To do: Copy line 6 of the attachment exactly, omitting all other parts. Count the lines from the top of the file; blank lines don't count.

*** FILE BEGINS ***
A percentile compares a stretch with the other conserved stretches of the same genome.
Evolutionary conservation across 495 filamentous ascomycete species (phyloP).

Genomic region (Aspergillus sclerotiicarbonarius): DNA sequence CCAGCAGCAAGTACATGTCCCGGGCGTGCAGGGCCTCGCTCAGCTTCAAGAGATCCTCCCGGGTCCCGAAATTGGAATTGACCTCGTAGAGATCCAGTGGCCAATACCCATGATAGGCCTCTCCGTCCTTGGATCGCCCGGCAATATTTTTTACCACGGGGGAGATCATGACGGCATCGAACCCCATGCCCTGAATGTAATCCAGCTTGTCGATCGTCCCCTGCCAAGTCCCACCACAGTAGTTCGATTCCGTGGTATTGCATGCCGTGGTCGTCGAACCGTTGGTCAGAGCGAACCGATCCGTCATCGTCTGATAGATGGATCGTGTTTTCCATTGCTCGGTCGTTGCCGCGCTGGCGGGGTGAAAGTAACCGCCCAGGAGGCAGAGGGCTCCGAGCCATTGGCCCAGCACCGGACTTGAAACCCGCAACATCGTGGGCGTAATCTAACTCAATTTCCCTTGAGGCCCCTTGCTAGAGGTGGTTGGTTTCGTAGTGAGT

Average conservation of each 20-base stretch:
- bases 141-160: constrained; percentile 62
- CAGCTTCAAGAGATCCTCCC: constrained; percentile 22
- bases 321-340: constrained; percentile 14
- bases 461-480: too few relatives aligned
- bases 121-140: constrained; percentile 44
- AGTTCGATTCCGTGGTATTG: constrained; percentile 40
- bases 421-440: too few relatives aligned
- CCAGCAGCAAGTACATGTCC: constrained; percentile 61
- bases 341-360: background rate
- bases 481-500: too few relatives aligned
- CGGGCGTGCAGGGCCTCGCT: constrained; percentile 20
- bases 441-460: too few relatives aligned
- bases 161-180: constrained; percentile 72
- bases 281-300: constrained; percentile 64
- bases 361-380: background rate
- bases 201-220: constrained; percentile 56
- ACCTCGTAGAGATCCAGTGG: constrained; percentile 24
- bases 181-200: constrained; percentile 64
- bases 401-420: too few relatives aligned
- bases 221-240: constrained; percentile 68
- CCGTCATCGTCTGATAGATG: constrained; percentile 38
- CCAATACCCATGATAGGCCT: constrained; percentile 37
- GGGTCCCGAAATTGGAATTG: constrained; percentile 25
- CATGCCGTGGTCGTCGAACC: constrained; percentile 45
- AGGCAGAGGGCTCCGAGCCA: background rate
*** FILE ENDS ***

- CAGCTTCAAGAGATCCTCCC: constrained; percentile 22